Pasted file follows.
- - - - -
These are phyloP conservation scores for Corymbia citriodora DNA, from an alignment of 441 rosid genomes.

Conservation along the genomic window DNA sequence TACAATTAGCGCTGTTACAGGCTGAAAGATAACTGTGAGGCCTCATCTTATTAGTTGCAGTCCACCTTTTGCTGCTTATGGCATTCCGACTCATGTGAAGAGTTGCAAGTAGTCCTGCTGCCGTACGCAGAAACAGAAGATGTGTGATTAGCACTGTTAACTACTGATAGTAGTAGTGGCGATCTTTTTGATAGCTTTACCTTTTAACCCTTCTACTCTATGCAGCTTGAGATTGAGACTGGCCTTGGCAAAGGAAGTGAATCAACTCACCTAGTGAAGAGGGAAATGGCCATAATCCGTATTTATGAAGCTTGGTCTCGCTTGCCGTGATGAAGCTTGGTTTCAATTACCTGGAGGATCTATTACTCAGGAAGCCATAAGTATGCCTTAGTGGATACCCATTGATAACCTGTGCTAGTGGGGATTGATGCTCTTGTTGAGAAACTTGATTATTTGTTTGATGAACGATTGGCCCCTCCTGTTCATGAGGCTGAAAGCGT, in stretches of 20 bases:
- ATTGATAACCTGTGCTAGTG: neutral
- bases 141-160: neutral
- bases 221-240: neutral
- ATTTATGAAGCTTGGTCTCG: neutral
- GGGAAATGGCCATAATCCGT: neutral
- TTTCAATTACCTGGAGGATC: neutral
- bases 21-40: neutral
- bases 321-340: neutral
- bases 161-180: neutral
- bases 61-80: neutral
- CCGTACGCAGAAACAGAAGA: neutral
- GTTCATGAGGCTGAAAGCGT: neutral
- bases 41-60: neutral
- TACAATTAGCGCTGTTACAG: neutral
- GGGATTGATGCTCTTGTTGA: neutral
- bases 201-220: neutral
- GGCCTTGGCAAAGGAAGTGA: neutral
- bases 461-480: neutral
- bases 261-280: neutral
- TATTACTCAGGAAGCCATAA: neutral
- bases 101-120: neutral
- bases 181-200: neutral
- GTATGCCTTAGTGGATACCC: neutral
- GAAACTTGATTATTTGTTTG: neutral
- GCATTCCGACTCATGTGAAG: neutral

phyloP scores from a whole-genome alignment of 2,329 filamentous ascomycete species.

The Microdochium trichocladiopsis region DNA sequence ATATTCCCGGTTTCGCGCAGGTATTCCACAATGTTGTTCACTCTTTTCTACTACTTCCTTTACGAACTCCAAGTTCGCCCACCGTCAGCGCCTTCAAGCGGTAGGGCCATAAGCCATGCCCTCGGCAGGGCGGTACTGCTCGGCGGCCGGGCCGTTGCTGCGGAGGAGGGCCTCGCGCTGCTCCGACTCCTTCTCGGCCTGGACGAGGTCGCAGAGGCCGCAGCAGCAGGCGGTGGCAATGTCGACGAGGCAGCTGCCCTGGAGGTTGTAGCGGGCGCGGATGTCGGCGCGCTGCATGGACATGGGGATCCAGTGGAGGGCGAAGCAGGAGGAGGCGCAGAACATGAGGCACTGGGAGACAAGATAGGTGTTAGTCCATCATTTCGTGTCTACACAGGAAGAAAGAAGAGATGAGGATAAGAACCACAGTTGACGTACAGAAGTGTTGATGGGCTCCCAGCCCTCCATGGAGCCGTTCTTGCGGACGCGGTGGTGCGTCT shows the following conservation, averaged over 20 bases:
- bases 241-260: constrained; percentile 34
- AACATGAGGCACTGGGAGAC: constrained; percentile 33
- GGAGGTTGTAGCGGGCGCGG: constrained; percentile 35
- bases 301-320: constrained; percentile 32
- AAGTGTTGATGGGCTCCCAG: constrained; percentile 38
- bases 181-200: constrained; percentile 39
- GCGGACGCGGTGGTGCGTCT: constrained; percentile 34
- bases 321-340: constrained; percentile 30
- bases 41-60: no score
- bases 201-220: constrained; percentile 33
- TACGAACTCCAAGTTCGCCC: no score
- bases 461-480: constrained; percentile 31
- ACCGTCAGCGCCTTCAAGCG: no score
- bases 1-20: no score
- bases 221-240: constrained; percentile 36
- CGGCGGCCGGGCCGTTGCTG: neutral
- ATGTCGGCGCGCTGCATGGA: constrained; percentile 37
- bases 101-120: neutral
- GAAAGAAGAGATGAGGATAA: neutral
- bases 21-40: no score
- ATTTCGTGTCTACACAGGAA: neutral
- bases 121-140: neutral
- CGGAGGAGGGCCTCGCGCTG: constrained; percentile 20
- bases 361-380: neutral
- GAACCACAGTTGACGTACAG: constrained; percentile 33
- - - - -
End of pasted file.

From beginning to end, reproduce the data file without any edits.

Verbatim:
These are phyloP conservation scores for Corymbia citriodora DNA, from an alignment of 441 rosid genomes.

Conservation along the genomic window DNA sequence TACAATTAGCGCTGTTACAGGCTGAAAGATAACTGTGAGGCCTCATCTTATTAGTTGCAGTCCACCTTTTGCTGCTTATGGCATTCCGACTCATGTGAAGAGTTGCAAGTAGTCCTGCTGCCGTACGCAGAAACAGAAGATGTGTGATTAGCACTGTTAACTACTGATAGTAGTAGTGGCGATCTTTTTGATAGCTTTACCTTTTAACCCTTCTACTCTATGCAGCTTGAGATTGAGACTGGCCTTGGCAAAGGAAGTGAATCAACTCACCTAGTGAAGAGGGAAATGGCCATAATCCGTATTTATGAAGCTTGGTCTCGCTTGCCGTGATGAAGCTTGGTTTCAATTACCTGGAGGATCTATTACTCAGGAAGCCATAAGTATGCCTTAGTGGATACCCATTGATAACCTGTGCTAGTGGGGATTGATGCTCTTGTTGAGAAACTTGATTATTTGTTTGATGAACGATTGGCCCCTCCTGTTCATGAGGCTGAAAGCGT, in stretches of 20 bases:
- ATTGATAACCTGTGCTAGTG: neutral
- bases 141-160: neutral
- bases 221-240: neutral
- ATTTATGAAGCTTGGTCTCG: neutral
- GGGAAATGGCCATAATCCGT: neutral
- TTTCAATTACCTGGAGGATC: neutral
- bases 21-40: neutral
- bases 321-340: neutral
- bases 161-180: neutral
- bases 61-80: neutral
- CCGTACGCAGAAACAGAAGA: neutral
- GTTCATGAGGCTGAAAGCGT: neutral
- bases 41-60: neutral
- TACAATTAGCGCTGTTACAG: neutral
- GGGATTGATGCTCTTGTTGA: neutral
- bases 201-220: neutral
- GGCCTTGGCAAAGGAAGTGA: neutral
- bases 461-480: neutral
- bases 261-280: neutral
- TATTACTCAGGAAGCCATAA: neutral
- bases 101-120: neutral
- bases 181-200: neutral
- GTATGCCTTAGTGGATACCC: neutral
- GAAACTTGATTATTTGTTTG: neutral
- GCATTCCGACTCATGTGAAG: neutral

phyloP scores from a whole-genome alignment of 2,329 filamentous ascomycete species.

The Microdochium trichocladiopsis region DNA sequence ATATTCCCGGTTTCGCGCAGGTATTCCACAATGTTGTTCACTCTTTTCTACTACTTCCTTTACGAACTCCAAGTTCGCCCACCGTCAGCGCCTTCAAGCGGTAGGGCCATAAGCCATGCCCTCGGCAGGGCGGTACTGCTCGGCGGCCGGGCCGTTGCTGCGGAGGAGGGCCTCGCGCTGCTCCGACTCCTTCTCGGCCTGGACGAGGTCGCAGAGGCCGCAGCAGCAGGCGGTGGCAATGTCGACGAGGCAGCTGCCCTGGAGGTTGTAGCGGGCGCGGATGTCGGCGCGCTGCATGGACATGGGGATCCAGTGGAGGGCGAAGCAGGAGGAGGCGCAGAACATGAGGCACTGGGAGACAAGATAGGTGTTAGTCCATCATTTCGTGTCTACACAGGAAGAAAGAAGAGATGAGGATAAGAACCACAGTTGACGTACAGAAGTGTTGATGGGCTCCCAGCCCTCCATGGAGCCGTTCTTGCGGACGCGGTGGTGCGTCT shows the following conservation, averaged over 20 bases:
- bases 241-260: constrained; percentile 34
- AACATGAGGCACTGGGAGAC: constrained; percentile 33
- GGAGGTTGTAGCGGGCGCGG: constrained; percentile 35
- bases 301-320: constrained; percentile 32
- AAGTGTTGATGGGCTCCCAG: constrained; percentile 38
- bases 181-200: constrained; percentile 39
- GCGGACGCGGTGGTGCGTCT: constrained; percentile 34
- bases 321-340: constrained; percentile 30
- bases 41-60: no score
- bases 201-220: constrained; percentile 33
- TACGAACTCCAAGTTCGCCC: no score
- bases 461-480: constrained; percentile 31
- ACCGTCAGCGCCTTCAAGCG: no score
- bases 1-20: no score
- bases 221-240: constrained; percentile 36
- CGGCGGCCGGGCCGTTGCTG: neutral
- ATGTCGGCGCGCTGCATGGA: constrained; percentile 37
- bases 101-120: neutral
- GAAAGAAGAGATGAGGATAA: neutral
- bases 21-40: no score
- ATTTCGTGTCTACACAGGAA: neutral
- bases 121-140: neutral
- CGGAGGAGGGCCTCGCGCTG: constrained; percentile 20
- bases 361-380: neutral
- GAACCACAGTTGACGTACAG: constrained; percentile 33